This is a very ambitious work, as the title suggests. How long has it taken you to write and why try to tackle such a large project?

It was around 1991 I had the idea. I spent some years on character sketches. From 1998 to 2001, I wrote several earlier versions; bits of these (like the sketches) were published here and there. I wrote a couple more novels (La Rochelle and The Book of the Law – which was never published). August 2009, I returned to British Story. All in all, it’s occupied nearly a quarter century – if you measure such things by years.
If it seems a large project, that’s because I don’t care for miniaturism, or economy in the novel. I’m for the baroque.

It was around 1991 I had the idea. I spent some years on character sketches. From 1998 to 2001, I wrote several earlier versions; bits of these (like the sketches) were published here and there. I wrote a couple more novels (La Rochelle and The Book of the Law – which was never published). August 2009, I returned to British Story. All in all, it’s occupied nearly a quarter century – if you measure such things by years.

If it seems a large project, that’s because I don’t care for miniaturism, or economy in the novel. I’m for the baroque.

There’s a wonderful reference to the first line of Saul Bellow’s Herzog in British Story, ‘Was he losing his mind? All right with Kennedy.’ Which characters most influenced your writing of this book?

Well with Kennedy, there was a touch of Herzog (and maybe a trace of Ramona Donsal in Barbara, come to think of it), also Josef K, the type Woody Allen plays (though Kennedy’s taller), Joe (a hapless kid who lived in a transport cafe), Prufrock, Horace (again, a programme – mentioned in the book), even Prince Hal.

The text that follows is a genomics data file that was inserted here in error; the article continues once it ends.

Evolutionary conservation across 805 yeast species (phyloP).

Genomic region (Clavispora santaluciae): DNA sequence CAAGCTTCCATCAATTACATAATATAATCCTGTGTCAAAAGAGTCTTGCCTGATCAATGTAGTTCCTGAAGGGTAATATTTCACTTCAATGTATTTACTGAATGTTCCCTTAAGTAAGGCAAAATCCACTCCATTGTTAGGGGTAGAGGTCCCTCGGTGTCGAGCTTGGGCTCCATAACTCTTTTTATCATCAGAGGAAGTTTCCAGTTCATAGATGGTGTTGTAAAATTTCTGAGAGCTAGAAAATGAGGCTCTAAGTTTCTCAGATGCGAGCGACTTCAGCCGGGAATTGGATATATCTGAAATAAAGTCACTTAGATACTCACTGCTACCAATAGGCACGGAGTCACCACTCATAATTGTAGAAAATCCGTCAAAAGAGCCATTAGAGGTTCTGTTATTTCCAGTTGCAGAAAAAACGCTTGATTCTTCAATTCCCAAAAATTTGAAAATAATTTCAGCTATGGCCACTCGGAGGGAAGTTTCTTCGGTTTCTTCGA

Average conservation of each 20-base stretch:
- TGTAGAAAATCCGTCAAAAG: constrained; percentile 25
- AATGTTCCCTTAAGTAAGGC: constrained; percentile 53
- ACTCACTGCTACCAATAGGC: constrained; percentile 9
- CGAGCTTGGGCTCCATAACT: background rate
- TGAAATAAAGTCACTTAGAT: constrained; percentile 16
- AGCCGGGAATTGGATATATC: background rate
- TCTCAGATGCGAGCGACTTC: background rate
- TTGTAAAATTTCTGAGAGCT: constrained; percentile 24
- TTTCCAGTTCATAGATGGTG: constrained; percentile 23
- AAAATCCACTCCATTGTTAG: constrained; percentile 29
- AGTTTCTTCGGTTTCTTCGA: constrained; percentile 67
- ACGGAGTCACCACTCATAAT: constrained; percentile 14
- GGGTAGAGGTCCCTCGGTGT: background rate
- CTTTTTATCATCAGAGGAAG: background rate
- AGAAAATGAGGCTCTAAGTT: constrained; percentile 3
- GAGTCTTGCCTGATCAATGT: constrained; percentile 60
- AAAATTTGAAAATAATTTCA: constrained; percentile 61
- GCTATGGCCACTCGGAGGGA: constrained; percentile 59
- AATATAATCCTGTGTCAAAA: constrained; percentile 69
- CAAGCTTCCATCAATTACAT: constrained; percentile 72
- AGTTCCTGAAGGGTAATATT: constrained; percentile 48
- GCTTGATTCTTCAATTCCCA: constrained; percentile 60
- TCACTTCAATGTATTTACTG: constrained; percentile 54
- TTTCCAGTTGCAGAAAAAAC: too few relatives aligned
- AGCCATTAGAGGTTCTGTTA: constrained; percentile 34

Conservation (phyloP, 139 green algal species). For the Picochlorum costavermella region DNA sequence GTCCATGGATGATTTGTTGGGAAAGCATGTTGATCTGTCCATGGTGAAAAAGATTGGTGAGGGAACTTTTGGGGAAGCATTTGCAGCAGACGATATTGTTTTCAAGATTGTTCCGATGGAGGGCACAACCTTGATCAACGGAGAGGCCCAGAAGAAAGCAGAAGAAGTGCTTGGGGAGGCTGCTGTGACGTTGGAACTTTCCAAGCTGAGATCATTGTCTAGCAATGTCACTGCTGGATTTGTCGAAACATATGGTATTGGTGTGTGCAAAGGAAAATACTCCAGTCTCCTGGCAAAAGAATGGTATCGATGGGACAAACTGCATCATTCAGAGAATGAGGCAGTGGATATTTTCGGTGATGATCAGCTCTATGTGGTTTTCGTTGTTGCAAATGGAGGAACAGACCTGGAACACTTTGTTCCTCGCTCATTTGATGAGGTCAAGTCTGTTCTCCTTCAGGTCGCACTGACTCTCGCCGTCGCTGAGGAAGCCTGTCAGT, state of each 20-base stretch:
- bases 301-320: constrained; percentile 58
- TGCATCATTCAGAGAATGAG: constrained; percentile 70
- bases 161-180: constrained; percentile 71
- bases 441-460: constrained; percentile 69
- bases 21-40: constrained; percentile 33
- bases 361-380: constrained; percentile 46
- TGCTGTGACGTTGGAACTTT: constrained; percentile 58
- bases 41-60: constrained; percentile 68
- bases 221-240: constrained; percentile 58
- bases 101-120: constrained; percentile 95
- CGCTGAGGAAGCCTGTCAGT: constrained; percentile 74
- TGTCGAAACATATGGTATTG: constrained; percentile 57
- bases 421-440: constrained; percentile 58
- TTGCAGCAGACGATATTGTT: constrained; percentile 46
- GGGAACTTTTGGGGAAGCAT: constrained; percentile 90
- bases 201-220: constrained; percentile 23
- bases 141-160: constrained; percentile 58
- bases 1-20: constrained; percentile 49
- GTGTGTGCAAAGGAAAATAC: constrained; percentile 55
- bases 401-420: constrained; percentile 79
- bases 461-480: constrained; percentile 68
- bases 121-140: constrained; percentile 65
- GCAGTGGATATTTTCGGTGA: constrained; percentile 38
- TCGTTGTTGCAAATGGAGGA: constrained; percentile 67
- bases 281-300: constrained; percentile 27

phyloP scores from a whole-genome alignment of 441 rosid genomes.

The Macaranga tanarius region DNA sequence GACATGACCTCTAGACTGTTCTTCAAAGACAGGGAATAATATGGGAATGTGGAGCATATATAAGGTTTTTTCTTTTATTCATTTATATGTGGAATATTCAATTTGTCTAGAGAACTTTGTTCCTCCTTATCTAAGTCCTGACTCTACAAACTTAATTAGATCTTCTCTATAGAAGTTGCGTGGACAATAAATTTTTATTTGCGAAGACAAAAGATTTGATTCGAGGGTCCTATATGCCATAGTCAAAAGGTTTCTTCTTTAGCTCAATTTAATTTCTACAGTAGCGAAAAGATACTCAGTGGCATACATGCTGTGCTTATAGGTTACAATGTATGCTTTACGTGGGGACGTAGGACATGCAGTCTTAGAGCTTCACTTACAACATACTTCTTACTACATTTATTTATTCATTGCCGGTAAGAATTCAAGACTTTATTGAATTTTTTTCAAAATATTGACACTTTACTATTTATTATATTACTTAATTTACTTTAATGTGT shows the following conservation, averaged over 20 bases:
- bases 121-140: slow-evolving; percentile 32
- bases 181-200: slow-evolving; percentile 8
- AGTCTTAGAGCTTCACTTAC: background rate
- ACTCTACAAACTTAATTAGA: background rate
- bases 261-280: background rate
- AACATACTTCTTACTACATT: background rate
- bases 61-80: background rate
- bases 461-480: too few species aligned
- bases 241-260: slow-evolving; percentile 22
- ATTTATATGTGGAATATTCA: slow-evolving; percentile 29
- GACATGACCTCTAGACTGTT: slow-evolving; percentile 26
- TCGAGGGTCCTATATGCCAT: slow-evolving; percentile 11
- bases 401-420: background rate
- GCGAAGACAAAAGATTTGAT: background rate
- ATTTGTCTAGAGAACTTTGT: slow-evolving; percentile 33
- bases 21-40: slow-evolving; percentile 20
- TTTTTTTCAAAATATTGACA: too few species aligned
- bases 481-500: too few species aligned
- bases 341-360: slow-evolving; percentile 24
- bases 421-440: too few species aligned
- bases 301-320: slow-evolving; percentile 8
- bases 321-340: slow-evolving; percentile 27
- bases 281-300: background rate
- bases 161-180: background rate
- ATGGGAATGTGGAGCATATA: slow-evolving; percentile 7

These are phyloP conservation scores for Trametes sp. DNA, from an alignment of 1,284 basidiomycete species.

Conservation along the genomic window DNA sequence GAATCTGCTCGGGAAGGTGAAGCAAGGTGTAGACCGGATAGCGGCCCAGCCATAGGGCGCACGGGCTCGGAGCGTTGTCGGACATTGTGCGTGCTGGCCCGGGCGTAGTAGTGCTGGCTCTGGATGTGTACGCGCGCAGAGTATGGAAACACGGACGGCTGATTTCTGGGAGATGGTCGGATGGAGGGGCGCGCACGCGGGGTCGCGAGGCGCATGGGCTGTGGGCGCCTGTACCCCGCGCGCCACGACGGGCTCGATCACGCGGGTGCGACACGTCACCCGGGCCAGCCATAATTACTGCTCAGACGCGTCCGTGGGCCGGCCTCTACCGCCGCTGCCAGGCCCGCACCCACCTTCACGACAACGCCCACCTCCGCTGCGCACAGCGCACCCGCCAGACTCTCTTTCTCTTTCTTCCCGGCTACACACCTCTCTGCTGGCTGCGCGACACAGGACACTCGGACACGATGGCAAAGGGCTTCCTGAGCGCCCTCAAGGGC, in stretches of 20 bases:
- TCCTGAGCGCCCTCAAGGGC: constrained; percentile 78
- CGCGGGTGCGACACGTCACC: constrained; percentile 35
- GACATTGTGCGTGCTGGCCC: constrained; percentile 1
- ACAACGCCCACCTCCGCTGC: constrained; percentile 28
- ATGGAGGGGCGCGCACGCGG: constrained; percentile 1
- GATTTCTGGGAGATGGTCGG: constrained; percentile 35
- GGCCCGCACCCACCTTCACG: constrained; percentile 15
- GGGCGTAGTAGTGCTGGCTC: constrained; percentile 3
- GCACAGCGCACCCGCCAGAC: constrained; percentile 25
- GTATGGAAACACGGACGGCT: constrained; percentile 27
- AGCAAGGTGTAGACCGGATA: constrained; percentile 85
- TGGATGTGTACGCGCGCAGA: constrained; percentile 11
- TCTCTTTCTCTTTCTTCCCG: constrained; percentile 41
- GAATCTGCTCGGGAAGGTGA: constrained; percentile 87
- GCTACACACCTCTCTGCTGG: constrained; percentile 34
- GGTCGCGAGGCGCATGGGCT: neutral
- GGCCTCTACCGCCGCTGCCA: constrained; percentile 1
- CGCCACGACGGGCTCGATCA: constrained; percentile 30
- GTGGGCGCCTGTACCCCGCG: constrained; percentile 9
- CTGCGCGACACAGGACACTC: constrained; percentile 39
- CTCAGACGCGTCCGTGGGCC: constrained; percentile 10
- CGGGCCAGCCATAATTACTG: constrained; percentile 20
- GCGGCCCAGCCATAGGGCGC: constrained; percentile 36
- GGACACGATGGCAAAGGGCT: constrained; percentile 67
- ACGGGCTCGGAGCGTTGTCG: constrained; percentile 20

To let you in on a secret (though as a Yorkshireman, you may know already), there was a C19th hopping champion called Kennedy. Now Kennedy was such a fearsome hopper that opponents often bottled out of racing him, so he picked up the purse without having to hop at all – unless he performed a lap or so to please the crowd. The Kennedy in British Story is modelled ironically on that athlete, since he can never get his feet free.

Arthur Mountain is a kind of Falstaff; but at one time, he was also like Jack Carter (of the Ted Lewis novels), and Mark E Smith, along with some people I’ve known; I wonder if anyone will compare him to the Baron de Charlus? Perhaps not.

You’ve called British Story a romance but it is not a typical love story. What does romance mean to you in relation to this novel?

It has the old sense of meaning a story that deals with fantastic or improbable things, a tale of enchantment, questing, shape-shifting. The Faerie Queene by Edmund Spenser is a kind of force behind the book. Natalie, for example, is something like the lady knight, Britomart.

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